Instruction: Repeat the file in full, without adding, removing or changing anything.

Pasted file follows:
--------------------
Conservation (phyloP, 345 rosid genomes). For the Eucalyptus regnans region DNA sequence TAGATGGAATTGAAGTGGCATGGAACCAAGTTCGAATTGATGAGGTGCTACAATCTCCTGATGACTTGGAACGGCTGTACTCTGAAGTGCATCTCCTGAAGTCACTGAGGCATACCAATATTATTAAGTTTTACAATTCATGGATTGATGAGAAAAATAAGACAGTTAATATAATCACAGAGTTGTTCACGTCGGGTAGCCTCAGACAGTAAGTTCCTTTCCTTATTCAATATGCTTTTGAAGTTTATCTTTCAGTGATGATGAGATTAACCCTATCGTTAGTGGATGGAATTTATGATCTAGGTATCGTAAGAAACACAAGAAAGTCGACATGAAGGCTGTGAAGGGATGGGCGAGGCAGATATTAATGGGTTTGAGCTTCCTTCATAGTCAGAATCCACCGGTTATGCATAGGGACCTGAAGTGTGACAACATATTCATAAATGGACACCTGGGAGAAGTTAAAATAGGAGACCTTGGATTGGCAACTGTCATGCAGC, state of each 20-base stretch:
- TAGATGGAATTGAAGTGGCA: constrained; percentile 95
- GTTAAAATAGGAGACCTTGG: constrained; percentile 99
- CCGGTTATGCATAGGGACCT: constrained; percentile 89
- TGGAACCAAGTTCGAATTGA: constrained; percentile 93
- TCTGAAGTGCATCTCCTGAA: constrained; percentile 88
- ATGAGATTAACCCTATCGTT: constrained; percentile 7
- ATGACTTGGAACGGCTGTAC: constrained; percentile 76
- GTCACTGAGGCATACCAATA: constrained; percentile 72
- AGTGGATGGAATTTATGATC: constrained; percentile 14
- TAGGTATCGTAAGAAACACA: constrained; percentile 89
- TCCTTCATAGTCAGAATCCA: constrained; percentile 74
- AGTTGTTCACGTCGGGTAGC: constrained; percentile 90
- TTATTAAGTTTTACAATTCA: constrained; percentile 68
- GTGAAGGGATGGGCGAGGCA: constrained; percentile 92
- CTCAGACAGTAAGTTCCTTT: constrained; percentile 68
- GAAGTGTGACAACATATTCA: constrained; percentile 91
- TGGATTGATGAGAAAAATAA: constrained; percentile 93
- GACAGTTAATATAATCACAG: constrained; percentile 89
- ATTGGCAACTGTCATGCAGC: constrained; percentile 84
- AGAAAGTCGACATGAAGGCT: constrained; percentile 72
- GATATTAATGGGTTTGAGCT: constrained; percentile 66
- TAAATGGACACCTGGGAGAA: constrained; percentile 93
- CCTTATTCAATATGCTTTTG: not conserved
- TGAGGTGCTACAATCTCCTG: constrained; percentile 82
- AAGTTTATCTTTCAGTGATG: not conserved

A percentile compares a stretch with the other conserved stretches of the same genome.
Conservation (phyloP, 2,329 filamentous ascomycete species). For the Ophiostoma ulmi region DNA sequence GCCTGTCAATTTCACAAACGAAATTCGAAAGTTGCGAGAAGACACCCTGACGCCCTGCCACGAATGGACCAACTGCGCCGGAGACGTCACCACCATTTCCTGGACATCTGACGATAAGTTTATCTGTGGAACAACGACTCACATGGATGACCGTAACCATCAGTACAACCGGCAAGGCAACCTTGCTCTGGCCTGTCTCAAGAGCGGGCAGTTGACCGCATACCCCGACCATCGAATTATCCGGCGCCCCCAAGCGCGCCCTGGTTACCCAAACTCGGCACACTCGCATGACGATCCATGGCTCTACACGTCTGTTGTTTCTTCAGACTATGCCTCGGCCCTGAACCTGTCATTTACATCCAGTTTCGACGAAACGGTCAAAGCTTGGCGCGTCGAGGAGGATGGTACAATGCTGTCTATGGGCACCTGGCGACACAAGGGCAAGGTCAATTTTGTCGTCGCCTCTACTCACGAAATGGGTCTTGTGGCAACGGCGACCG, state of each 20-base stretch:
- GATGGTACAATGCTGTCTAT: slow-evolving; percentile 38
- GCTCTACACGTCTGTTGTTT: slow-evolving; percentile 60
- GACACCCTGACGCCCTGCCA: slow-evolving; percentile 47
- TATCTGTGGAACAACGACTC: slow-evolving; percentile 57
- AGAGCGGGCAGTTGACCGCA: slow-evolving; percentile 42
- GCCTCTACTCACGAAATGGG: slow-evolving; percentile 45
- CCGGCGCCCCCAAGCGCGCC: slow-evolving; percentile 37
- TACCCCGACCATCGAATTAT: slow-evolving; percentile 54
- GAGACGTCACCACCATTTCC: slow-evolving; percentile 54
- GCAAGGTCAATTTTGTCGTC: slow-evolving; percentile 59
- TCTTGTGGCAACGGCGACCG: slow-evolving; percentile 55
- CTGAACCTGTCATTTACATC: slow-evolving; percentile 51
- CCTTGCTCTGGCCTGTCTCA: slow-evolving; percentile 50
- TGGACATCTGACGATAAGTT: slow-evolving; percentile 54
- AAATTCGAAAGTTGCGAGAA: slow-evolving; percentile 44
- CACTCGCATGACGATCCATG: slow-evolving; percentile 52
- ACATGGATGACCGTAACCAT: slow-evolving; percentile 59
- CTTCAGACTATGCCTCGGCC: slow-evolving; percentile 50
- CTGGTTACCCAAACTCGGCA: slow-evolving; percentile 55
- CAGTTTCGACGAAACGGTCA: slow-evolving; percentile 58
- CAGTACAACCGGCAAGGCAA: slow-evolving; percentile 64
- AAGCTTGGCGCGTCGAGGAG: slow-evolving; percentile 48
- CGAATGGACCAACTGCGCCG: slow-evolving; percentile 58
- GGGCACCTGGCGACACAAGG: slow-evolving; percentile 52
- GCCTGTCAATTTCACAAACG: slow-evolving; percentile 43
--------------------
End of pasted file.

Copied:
Conservation (phyloP, 345 rosid genomes). For the Eucalyptus regnans region DNA sequence TAGATGGAATTGAAGTGGCATGGAACCAAGTTCGAATTGATGAGGTGCTACAATCTCCTGATGACTTGGAACGGCTGTACTCTGAAGTGCATCTCCTGAAGTCACTGAGGCATACCAATATTATTAAGTTTTACAATTCATGGATTGATGAGAAAAATAAGACAGTTAATATAATCACAGAGTTGTTCACGTCGGGTAGCCTCAGACAGTAAGTTCCTTTCCTTATTCAATATGCTTTTGAAGTTTATCTTTCAGTGATGATGAGATTAACCCTATCGTTAGTGGATGGAATTTATGATCTAGGTATCGTAAGAAACACAAGAAAGTCGACATGAAGGCTGTGAAGGGATGGGCGAGGCAGATATTAATGGGTTTGAGCTTCCTTCATAGTCAGAATCCACCGGTTATGCATAGGGACCTGAAGTGTGACAACATATTCATAAATGGACACCTGGGAGAAGTTAAAATAGGAGACCTTGGATTGGCAACTGTCATGCAGC, state of each 20-base stretch:
- TAGATGGAATTGAAGTGGCA: constrained; percentile 95
- GTTAAAATAGGAGACCTTGG: constrained; percentile 99
- CCGGTTATGCATAGGGACCT: constrained; percentile 89
- TGGAACCAAGTTCGAATTGA: constrained; percentile 93
- TCTGAAGTGCATCTCCTGAA: constrained; percentile 88
- ATGAGATTAACCCTATCGTT: constrained; percentile 7
- ATGACTTGGAACGGCTGTAC: constrained; percentile 76
- GTCACTGAGGCATACCAATA: constrained; percentile 72
- AGTGGATGGAATTTATGATC: constrained; percentile 14
- TAGGTATCGTAAGAAACACA: constrained; percentile 89
- TCCTTCATAGTCAGAATCCA: constrained; percentile 74
- AGTTGTTCACGTCGGGTAGC: constrained; percentile 90
- TTATTAAGTTTTACAATTCA: constrained; percentile 68
- GTGAAGGGATGGGCGAGGCA: constrained; percentile 92
- CTCAGACAGTAAGTTCCTTT: constrained; percentile 68
- GAAGTGTGACAACATATTCA: constrained; percentile 91
- TGGATTGATGAGAAAAATAA: constrained; percentile 93
- GACAGTTAATATAATCACAG: constrained; percentile 89
- ATTGGCAACTGTCATGCAGC: constrained; percentile 84
- AGAAAGTCGACATGAAGGCT: constrained; percentile 72
- GATATTAATGGGTTTGAGCT: constrained; percentile 66
- TAAATGGACACCTGGGAGAA: constrained; percentile 93
- CCTTATTCAATATGCTTTTG: not conserved
- TGAGGTGCTACAATCTCCTG: constrained; percentile 82
- AAGTTTATCTTTCAGTGATG: not conserved

A percentile compares a stretch with the other conserved stretches of the same genome.
Conservation (phyloP, 2,329 filamentous ascomycete species). For the Ophiostoma ulmi region DNA sequence GCCTGTCAATTTCACAAACGAAATTCGAAAGTTGCGAGAAGACACCCTGACGCCCTGCCACGAATGGACCAACTGCGCCGGAGACGTCACCACCATTTCCTGGACATCTGACGATAAGTTTATCTGTGGAACAACGACTCACATGGATGACCGTAACCATCAGTACAACCGGCAAGGCAACCTTGCTCTGGCCTGTCTCAAGAGCGGGCAGTTGACCGCATACCCCGACCATCGAATTATCCGGCGCCCCCAAGCGCGCCCTGGTTACCCAAACTCGGCACACTCGCATGACGATCCATGGCTCTACACGTCTGTTGTTTCTTCAGACTATGCCTCGGCCCTGAACCTGTCATTTACATCCAGTTTCGACGAAACGGTCAAAGCTTGGCGCGTCGAGGAGGATGGTACAATGCTGTCTATGGGCACCTGGCGACACAAGGGCAAGGTCAATTTTGTCGTCGCCTCTACTCACGAAATGGGTCTTGTGGCAACGGCGACCG, state of each 20-base stretch:
- GATGGTACAATGCTGTCTAT: slow-evolving; percentile 38
- GCTCTACACGTCTGTTGTTT: slow-evolving; percentile 60
- GACACCCTGACGCCCTGCCA: slow-evolving; percentile 47
- TATCTGTGGAACAACGACTC: slow-evolving; percentile 57
- AGAGCGGGCAGTTGACCGCA: slow-evolving; percentile 42
- GCCTCTACTCACGAAATGGG: slow-evolving; percentile 45
- CCGGCGCCCCCAAGCGCGCC: slow-evolving; percentile 37
- TACCCCGACCATCGAATTAT: slow-evolving; percentile 54
- GAGACGTCACCACCATTTCC: slow-evolving; percentile 54
- GCAAGGTCAATTTTGTCGTC: slow-evolving; percentile 59
- TCTTGTGGCAACGGCGACCG: slow-evolving; percentile 55
- CTGAACCTGTCATTTACATC: slow-evolving; percentile 51
- CCTTGCTCTGGCCTGTCTCA: slow-evolving; percentile 50
- TGGACATCTGACGATAAGTT: slow-evolving; percentile 54
- AAATTCGAAAGTTGCGAGAA: slow-evolving; percentile 44
- CACTCGCATGACGATCCATG: slow-evolving; percentile 52
- ACATGGATGACCGTAACCAT: slow-evolving; percentile 59
- CTTCAGACTATGCCTCGGCC: slow-evolving; percentile 50
- CTGGTTACCCAAACTCGGCA: slow-evolving; percentile 55
- CAGTTTCGACGAAACGGTCA: slow-evolving; percentile 58
- CAGTACAACCGGCAAGGCAA: slow-evolving; percentile 64
- AAGCTTGGCGCGTCGAGGAG: slow-evolving; percentile 48
- CGAATGGACCAACTGCGCCG: slow-evolving; percentile 58
- GGGCACCTGGCGACACAAGG: slow-evolving; percentile 52
- GCCTGTCAATTTCACAAACG: slow-evolving; percentile 43